The CSG meets every Thursday on the PCW room, and all meetings are open to the student body.


By the people, for the people: CSG weekly update

On Thursday, November 6, the Chatham Student Government (CSG) assembled for their weekly meeting to discuss various issues that impact the University.

The meeting revolved for the most part around a presentation by Dr. Sean McGreevey, the new assistant Dean of Career Development, who spoke to the Senate about the changes that have been made and are currently being made to Chatham University’s Career Development office.

McGreevey, who has been at Chatham since 2011, told the Senate, “Those of you who know me know that I want to be accessible and know what’s broken [in regards to the program].”

He continued, saying that he wants to connect with every single student on campus and make student employment, job shadowing, mentorship, and internships, more accessible and integral parts of the Chatham experience.

According to McGreevey, there were approximately 800 advising appointments all last year, and this year in October alone there were nearly 200; therefore they are trying to set up a system that will facilitate this increase in volume.

“Monday through Friday from nine to five someone in the office will pick up the phone,” he said, “and we’re also working on walk-in appointments.”

Additionally, Chatham’s NACElink program is being rebranded with a name that connects to the institution, to make it more accessible.

“NACElink can be connected to students’ Facebooks, Twitters, and LinkedIns,” he said, and the system can now be accessed with students’ Chatham login information.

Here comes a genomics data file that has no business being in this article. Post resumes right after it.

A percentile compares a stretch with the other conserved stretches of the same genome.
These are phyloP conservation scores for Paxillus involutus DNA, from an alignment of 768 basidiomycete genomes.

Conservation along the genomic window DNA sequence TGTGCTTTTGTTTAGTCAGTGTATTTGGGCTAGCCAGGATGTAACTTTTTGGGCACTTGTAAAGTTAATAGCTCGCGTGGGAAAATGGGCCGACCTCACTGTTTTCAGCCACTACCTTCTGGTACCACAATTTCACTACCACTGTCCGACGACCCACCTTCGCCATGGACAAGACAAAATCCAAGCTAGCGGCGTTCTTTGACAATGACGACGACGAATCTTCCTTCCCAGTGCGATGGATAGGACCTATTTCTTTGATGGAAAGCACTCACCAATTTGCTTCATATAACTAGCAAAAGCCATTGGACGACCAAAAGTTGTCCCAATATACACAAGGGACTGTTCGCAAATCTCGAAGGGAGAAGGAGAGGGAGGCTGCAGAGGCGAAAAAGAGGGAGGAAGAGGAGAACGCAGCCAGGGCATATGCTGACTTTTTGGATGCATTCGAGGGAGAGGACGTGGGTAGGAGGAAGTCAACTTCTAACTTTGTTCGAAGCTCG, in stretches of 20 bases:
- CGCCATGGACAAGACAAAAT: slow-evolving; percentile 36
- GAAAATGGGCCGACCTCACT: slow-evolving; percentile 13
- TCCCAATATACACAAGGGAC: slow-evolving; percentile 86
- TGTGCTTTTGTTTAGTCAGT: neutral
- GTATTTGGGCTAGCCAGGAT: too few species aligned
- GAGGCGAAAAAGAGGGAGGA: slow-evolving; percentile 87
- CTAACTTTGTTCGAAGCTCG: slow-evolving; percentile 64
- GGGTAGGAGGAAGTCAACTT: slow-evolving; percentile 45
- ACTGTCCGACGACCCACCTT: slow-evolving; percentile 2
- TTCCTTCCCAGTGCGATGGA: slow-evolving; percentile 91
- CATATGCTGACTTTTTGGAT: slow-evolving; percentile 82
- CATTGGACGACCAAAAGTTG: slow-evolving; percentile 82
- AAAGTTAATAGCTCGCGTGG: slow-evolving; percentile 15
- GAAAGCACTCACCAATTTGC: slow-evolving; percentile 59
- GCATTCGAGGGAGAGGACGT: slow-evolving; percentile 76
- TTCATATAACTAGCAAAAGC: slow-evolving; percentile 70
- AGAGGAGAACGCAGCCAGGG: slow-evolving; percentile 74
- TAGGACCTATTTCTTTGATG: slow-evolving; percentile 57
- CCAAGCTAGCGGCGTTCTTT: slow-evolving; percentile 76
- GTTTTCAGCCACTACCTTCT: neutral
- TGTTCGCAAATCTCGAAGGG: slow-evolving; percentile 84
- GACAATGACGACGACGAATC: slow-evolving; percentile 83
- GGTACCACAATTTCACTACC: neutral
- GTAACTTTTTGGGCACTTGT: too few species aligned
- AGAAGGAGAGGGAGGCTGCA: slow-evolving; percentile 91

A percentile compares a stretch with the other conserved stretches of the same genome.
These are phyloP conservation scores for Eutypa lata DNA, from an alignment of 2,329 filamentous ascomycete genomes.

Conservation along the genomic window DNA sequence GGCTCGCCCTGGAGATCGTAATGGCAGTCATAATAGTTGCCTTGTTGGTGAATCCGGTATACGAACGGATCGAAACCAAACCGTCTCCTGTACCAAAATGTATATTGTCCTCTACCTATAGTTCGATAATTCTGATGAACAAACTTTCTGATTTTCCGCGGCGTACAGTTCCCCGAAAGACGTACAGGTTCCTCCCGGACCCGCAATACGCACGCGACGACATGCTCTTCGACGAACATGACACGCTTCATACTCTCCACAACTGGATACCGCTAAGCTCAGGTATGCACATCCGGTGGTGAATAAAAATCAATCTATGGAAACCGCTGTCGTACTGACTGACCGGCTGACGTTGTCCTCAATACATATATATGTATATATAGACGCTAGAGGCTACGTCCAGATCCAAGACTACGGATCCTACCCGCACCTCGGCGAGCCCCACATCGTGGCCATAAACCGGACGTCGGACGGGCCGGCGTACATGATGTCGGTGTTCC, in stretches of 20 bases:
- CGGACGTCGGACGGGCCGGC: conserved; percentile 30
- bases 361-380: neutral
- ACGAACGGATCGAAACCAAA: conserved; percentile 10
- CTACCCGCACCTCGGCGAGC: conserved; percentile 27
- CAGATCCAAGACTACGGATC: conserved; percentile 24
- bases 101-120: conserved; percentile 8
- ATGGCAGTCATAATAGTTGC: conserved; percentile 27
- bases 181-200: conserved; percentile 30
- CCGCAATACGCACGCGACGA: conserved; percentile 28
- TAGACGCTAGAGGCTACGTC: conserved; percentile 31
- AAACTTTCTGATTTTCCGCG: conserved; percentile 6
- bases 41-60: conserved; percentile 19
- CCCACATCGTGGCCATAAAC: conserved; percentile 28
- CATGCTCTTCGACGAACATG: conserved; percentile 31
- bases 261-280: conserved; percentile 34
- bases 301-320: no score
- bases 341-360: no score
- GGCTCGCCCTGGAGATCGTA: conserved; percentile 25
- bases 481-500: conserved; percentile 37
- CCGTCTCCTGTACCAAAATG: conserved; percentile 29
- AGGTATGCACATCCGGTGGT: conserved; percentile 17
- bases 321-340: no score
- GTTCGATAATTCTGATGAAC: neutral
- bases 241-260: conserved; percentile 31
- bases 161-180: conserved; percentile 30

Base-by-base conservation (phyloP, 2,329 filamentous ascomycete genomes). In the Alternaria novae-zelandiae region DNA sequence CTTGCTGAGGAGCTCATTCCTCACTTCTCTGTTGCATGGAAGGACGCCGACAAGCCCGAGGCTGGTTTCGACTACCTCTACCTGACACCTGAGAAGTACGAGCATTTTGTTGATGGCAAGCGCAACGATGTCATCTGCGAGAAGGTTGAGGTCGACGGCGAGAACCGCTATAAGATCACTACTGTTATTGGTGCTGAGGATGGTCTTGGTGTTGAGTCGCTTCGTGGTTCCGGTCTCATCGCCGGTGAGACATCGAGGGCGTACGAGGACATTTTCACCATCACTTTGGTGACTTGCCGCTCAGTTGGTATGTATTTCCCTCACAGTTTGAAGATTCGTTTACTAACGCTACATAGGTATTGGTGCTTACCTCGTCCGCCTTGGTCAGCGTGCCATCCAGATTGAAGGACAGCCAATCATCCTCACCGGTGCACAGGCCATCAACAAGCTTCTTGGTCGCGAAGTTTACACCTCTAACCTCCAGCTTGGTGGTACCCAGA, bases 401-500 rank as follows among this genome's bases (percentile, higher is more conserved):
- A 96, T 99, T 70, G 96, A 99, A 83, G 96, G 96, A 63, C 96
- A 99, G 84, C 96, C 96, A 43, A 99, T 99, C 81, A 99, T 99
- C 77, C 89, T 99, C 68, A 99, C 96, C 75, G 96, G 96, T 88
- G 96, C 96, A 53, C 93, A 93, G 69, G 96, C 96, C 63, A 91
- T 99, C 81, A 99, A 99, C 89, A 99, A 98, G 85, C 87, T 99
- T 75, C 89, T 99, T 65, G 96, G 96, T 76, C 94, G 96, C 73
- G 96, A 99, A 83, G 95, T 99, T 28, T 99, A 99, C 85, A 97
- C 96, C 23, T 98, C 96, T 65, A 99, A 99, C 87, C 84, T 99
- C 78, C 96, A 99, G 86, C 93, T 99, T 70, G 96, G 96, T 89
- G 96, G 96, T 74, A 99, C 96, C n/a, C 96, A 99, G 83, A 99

McGreevey also explained that all advising appointments will begin with an instructional session on how to use NACElink to find jobs and internships, and how to set it up to send individuals direct emails with information pertinent to their majors.

Notes will also be taken during advising appointments so that when students come back they can meet with any of the counselors and all of their information will be readily available, so they don’t have to, “start over at each meeting.”

After a few questions from members of the Senate, he spoke a bit about graduate school preparation and writing resumes catered to specific majors, saying that they would involve professors in the process to better serve the students’ needs.

As Zauyah Waite, Vice President for Student Affairs and Dean of Students, pointed out, and McGreevey agreed, “career development begins from the get-go…it is not a senior year experience.”

Other points of note from the meeting included a guarantee from Sarah Jugovic, Executive President of the CSG, that the Town Hall newsletter would be out by the end of the semester, as well as a discussion of various amendments to the CSG constitution by Tahmina Tursonzadah, 2017 Class President.

These amendments included making the attendance policy for CSG members stricter, using more gender neutral pronouns in the constitution, and changing the name of the government from the Chatham College for Women Student Government, to the Chatham University Undergraduate Student Government.

The CSG meets every Thursday on the PCW room, and all meetings are open to the student body.

By the people, for the people: CSG weekly update

The Chatham Student Government (CSG) meeting on Thursday, October 30, was fairly narrow in scope, centering for the most part on the topic of the recent Town Hall meeting.